Informed trading before analyst downgrades: Evidence from short sellers
This paper studies short-selling prior to the release of analyst downgrades in a sample of 670 downgrades of Nasdaq stocks between 2000 and 2001. We find abnormal levels of short-selling in the three days before downgrades are publicly announced. Further, we show that this pre-announcement abnormal short-selling is significantly related to the subsequent share price reaction to the downgrade, and especially so for downgrades that prompt the most substantial price declines. Our findings are robust to various controls that might also affect short-selling such as pre-announcement momentum, three-day pre-announcement returns, and announcement-day share price. In addition, the results are independent of scheduled earnings announcements, analyst herding, and non-routine events near downgrades. Further evidence suggests that tipping is more consistent with the data than the prediction explanation which posits that short sellers successfully predict downgrades on the basis of public information about firms' financial health. Finally, we present evidence that downgraded stocks with high abnormal short-selling perform poorly over the subsequent six months by comparison with those with low abnormal short-selling. Overall, our results support the hypothesis that short sellers are informed traders and exploit profitable opportunities provided by downgrade announcements.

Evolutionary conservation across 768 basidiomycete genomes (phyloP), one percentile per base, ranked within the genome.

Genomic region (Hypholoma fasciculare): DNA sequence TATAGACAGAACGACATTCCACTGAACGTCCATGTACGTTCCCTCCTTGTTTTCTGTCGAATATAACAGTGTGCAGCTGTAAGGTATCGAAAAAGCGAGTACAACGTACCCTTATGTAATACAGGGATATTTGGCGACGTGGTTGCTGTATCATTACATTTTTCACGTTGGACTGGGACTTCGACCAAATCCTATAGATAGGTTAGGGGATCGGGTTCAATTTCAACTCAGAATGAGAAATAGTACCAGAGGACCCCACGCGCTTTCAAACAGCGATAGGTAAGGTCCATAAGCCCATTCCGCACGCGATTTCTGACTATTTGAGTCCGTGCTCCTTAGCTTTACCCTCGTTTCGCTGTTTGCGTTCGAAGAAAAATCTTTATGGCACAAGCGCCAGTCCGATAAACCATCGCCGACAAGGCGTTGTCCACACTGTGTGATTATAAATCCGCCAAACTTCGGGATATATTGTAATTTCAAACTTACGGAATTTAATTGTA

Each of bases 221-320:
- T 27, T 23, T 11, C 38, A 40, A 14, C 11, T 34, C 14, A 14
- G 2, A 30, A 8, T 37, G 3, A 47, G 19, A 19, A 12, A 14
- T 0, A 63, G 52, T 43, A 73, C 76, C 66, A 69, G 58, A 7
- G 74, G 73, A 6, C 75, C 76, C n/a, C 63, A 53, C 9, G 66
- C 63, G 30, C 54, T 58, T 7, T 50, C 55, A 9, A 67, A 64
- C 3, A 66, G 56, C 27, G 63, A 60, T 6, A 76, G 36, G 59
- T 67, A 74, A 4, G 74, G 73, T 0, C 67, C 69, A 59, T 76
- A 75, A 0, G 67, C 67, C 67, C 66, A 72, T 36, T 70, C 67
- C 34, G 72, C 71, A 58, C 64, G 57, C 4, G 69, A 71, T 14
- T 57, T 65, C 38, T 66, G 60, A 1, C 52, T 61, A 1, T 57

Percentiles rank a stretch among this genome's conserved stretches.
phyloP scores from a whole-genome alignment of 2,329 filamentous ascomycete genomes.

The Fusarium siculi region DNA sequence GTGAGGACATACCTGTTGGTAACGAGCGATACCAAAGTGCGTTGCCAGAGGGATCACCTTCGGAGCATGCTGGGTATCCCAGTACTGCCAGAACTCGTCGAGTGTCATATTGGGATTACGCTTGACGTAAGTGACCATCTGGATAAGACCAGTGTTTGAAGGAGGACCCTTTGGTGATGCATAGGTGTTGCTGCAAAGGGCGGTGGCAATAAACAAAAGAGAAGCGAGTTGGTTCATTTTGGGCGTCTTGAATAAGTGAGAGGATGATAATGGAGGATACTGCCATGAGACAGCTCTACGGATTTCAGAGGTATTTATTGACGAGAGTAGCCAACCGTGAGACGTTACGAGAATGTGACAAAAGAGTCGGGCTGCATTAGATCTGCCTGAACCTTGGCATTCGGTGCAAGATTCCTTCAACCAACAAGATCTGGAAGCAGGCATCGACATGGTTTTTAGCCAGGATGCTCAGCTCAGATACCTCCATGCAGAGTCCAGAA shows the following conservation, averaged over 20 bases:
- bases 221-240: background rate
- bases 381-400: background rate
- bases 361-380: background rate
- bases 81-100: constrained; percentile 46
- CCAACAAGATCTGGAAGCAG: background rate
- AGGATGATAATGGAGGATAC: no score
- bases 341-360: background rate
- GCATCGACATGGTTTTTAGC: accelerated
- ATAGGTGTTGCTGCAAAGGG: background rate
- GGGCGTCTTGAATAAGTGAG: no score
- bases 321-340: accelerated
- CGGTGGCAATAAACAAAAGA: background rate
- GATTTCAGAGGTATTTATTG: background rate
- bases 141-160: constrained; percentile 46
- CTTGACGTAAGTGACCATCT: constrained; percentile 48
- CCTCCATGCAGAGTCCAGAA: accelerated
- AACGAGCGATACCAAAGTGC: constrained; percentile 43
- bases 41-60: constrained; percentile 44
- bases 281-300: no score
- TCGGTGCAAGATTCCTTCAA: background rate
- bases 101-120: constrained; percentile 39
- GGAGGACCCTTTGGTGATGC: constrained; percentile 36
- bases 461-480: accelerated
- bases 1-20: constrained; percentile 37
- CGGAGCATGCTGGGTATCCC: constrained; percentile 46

If you experience problems downloading a file, check if you have the proper application to view it first. In case of further problems read the IDEAS help page. Note that these files are not on the IDEAS site. Please be patient as the files may be large.
As the access to this document is restricted, you may want to look for a different version under "Related research" (further below) or search for a different version of it.
References listed on IDEAS
Please report citation or reference errors to , or , if you are the registered author of the cited work, log in to your RePEc Author Service profile, click on "citations" and make appropriate adjustments.:
- Hemang Desai & K. Ramesh & S. Ramu Thiagarajan & Bala V. Balachandran, 2002. "An Investigation of the Informational Role of Short Interest in the Nasdaq Market," Journal of Finance, American Finance Association, vol. 57(5), pages 2263-2287, October.
- Diamond, Douglas W. & Verrecchia, Robert E., 1987. "Constraints on short-selling and asset price adjustment to private information," Journal of Financial Economics, Elsevier, vol. 18(2), pages 277-311, June.
- Dechow, Patricia M. & Hutton, Amy P. & Meulbroek, Lisa & Sloan, Richard G., 2001. "Short-sellers, fundamental analysis, and stock returns," Journal of Financial Economics, Elsevier, vol. 61(1), pages 77-106, July.
- Welch, Ivo, 2000. "Herding among security analysts," Journal of Financial Economics, Elsevier, vol. 58(3), pages 369-396, December.
- Bhushan, Ravi, 1989. "Firm characteristics and analyst following," Journal of Accounting and Economics, Elsevier, vol. 11(2-3), pages 255-274, July.